Uniform Civil Code

Criticism against Uniform Civil Code and the Role of State in Implementing It

India is a vast country with 1.28 billion people spread over 3270000 sq. km. it has 22 official languages and another 1527 ‘official’ mother tongue which is a very unique. The country inhibits people from various religions out of which there are primary 7 major religions of which 4 took birth in the country itself. Having a 5000 year old civilization, the country is also called as a land of religions. Religious values are deeply rooted in the lives of the people. The preamble declares India as a secular nation where all the religions have been awarded same status and secularism is the basic feature of the constitution . Article 25 of the Constitution guarantees every person the freedom of conscience and the right to profess and practice and propagate religion . This has led to the enactment of personal laws for people belonging to different religions like Hindu Law for Hindus, Sharia for Muslims. There is a common criminal law for all (IPC, Cr.PC) but different religions have different religions. Article 44 (Directive Principles Of State Policy) endeavors the state to make provisions to bring all the people under the purview of the common civil code thus doing away with the personal laws and establishing harmony and unity among the people.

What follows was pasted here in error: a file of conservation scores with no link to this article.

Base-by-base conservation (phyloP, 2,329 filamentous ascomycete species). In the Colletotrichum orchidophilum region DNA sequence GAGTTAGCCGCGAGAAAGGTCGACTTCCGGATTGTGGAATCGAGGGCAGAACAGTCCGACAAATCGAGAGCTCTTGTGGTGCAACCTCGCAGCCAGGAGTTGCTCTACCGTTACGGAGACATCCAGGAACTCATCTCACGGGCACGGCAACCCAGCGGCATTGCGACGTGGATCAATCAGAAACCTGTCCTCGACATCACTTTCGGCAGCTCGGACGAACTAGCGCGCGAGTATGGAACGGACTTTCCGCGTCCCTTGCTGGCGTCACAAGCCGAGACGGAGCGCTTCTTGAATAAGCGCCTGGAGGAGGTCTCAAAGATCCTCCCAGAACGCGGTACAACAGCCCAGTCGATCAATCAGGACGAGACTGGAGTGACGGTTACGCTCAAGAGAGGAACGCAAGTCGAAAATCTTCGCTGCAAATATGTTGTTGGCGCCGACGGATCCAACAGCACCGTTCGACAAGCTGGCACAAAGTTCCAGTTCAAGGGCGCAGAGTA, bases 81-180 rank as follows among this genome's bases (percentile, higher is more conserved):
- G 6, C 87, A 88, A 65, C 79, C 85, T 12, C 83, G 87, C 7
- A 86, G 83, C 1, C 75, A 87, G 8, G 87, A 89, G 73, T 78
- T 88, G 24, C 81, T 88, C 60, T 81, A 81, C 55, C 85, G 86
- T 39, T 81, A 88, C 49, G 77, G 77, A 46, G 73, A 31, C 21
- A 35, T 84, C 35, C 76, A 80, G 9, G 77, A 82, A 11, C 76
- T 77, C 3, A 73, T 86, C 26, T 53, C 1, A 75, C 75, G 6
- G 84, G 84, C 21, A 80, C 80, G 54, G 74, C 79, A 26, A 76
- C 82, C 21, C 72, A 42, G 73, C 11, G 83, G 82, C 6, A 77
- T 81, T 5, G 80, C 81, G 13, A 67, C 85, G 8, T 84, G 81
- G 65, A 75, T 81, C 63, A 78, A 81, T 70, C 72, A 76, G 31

Article 44 has always been a controversial topic of debate and there have been various issues being raised by the people who are against its enactment. The first and the foremost issue raised is that it hampers the right to freedom of religion as per Article 25. However, Clause (2) of that article specifically saves secular activities associated with religious practices from the guarantee of religious freedom contained in clause (1). Another major argument raised is that it is tyrannical to the minorities. On this, Shri K.M. Munshi, a member of drafting committee, in the constitutional assembly said “…..When you want to consolidate a community, you have to take into consideration the benefits which may accrue to the whole community and not to the customs of a part of it. It is thus not correct to say that such an act is tyranny of the majority. If you will look at the countries in Europe which have a civil code, everyone who goes there from any part of the world and every minority has to submit to the civil code. It is not felt to be tyrannical to the minority.” The most common misconception in the minds of the people is that implementation of a uniform civil code means the imposition of Hinduism on everyone. However, the same is a very vague assumption as uniform civil code demands to bring all the religion of the state under the purview of a common civil code and not under the Hindu law. Due to this reasons many minority groups primarily the Muslims have been opposing it. People also fear that this might lead to a threat to the cultural identity of the minority, and will take away their freedom of religion. To this, it has been said in the case of Gulam Kadar Ahmadbhai Menon vs Surat Municipal Corp. that Article 25 and 26 protects all the religious practices which are an essential and integral part of the religion. Implementation of personal laws can certainly not be termed as an essential part of a religion as these are patriarchal in nature and highly oppressive against the fairer sex which is primal-facie violation of article 14-19 which guarantees equality and against the principles of natural justice as well.